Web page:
One of Utah’s longest-tenured and most colorful political careers will come to an end this year as Salt Lake County Council member Randy Horiuchi plans to announce next week he will not seek re-election.
Horiuchi told me part of his decision is related to health issues. He suffered a minor stroke two years ago, but has remained active on the council and in his business activities.
And staying true to his style throughout his public service for more than two decades, he won’t be going out without stirring the pot a little bit.
When he makes his announcement, the Democrat plans to endorse former council member Jenny Wilson as his successor.
He flirted with the idea of resigning before his term ends so Wilson could be appointed to his seat and run as an incumbent this fall. But he has decided to finish his term to finish several legislative goals.
"I want to get an open-space bond passed, and a flood-control bond," he said. "I want to strengthen emission inspection standards to get more pollution out of the air."
But his endorsement of Wilson could be controversial.
Salt Lake County is one of the few areas in Utah politics where Democrats actually have some clout. And Horiuchi’s nod to the daughter of former Salt Lake City Mayor Ted Wilson could cause a rift among the Democrats on the council during Horiuchi’s final year.
Fellow Democrat Sam Granato, who represents Council District 4, covering the east central part of the county, has indicated an interest in running for Horiuchi’s countywide at-large seat.
It would be an advantage for Granato to leave his seat and take Horiuchi’s spot because that carries a six-year term, while council members representing one of the six districts serve four-year terms.
Granato was elected in 2012 and would have to run again in 2016, compared to keeping the at-large seat until 2020 before defending it in re-election.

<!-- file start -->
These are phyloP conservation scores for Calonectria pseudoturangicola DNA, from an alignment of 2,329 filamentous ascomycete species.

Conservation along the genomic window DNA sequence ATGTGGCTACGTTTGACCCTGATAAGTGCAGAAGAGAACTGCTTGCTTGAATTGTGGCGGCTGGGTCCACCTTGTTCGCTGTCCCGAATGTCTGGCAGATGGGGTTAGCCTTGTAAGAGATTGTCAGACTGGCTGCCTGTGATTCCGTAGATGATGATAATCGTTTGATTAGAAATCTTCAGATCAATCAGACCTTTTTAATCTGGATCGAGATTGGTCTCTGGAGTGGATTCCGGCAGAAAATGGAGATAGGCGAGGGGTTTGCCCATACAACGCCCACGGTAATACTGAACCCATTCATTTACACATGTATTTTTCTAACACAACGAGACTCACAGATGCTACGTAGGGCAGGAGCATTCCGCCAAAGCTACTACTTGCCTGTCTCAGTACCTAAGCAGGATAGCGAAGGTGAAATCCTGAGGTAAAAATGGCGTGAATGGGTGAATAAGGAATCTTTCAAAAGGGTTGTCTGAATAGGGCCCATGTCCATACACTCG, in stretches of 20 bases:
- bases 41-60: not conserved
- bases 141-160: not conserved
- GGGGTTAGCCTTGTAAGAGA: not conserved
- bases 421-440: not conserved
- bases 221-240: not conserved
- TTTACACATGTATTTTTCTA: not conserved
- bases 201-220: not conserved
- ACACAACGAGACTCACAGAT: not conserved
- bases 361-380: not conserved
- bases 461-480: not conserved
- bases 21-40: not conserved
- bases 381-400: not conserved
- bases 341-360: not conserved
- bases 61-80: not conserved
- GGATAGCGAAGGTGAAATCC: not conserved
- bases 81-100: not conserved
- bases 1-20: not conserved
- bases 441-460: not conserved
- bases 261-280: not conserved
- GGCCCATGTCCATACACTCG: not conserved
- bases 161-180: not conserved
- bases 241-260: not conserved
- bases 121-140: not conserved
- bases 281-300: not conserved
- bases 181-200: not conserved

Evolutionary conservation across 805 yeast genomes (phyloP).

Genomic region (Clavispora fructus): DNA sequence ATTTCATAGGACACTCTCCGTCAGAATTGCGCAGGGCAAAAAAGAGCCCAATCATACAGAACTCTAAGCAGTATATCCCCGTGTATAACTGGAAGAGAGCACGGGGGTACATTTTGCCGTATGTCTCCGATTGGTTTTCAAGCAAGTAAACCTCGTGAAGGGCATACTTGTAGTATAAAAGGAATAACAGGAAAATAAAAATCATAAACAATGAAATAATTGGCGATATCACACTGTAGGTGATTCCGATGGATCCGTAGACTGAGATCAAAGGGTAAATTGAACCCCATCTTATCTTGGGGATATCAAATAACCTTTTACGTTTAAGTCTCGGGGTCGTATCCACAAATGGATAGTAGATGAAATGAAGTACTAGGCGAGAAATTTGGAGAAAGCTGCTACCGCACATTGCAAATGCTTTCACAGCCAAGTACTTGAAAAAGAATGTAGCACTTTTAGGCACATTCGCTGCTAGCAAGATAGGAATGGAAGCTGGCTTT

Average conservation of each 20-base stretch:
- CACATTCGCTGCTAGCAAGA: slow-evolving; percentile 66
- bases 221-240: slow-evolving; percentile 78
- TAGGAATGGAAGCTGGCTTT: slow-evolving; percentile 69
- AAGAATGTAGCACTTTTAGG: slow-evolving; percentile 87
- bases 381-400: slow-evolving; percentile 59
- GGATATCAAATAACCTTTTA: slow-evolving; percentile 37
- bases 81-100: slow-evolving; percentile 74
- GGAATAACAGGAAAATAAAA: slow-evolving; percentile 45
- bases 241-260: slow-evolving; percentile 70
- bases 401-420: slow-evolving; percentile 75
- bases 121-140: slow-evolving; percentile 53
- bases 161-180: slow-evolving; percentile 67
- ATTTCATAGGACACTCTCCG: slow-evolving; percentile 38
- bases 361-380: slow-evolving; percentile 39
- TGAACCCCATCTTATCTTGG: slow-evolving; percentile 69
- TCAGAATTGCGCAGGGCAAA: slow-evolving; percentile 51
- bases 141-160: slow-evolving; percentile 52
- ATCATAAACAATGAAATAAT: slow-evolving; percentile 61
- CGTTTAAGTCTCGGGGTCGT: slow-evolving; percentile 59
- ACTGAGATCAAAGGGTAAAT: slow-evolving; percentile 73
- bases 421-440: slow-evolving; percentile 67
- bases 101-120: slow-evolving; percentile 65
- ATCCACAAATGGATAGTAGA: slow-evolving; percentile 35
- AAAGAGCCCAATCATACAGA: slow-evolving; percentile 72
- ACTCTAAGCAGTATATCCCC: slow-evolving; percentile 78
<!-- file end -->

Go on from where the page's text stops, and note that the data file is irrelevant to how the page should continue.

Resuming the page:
Granato and Horiuchi also are longtime personal friends as well as political allies. Granato has generously made his deli restaurants available to Horiuchi for private parties.
But Horiuchi, as he always has, is thinking in terms of Democratic Party viability. Wilson has already proven she can win a county-wide race. She was one of the three at-large council members with Horiuchi and Democrat Jim Bradley during her one term.
And, says Horiuchi, Granato already is on the council. So if he stays where he is and Wilson wins the open seat, the Democrats would have two veterans on the council.
Horiuchi’s four decades in the center of Utah’s political scene have been entertaining, to say the least.
He first ran for Granite School Board seat in 1972, the year he graduated from Cottonwood High School. As a fresh-faced teenager, he sailed through the primary and nearly unseated the long-time incumbent in the general election.
After several years as a lobbyist, he was elected the Democratic state party chairman in 1985. During his tenure as the party head, he became known for his over-the-top press conferences. He once showed up wearing waders, telling reporters he was protecting himself from all the muck being thrown by Republicans. Another time, he brought a kitchen sink to the press conference, explaining to the press that Republicans had thrown everything at Democratic candidates except the kitchen sink.
Another time, after his tenure as state chairman but still toiling as a party activist, he staged a press conference for Congressman Wayne Owens, who was running for the U.S. Senate against Bob Bennett, wearing a HazMat outfit. He explained he was protecting himself against all the pollution from the Bennett Paint Building, owned by the Republican candidate’s family.
After serving two four-year terms on the Salt Lake County Commission, he ran for the Salt Lake County Council following the voter-approved change in government. He will be finishing his 12th year on the council at the end of the year.
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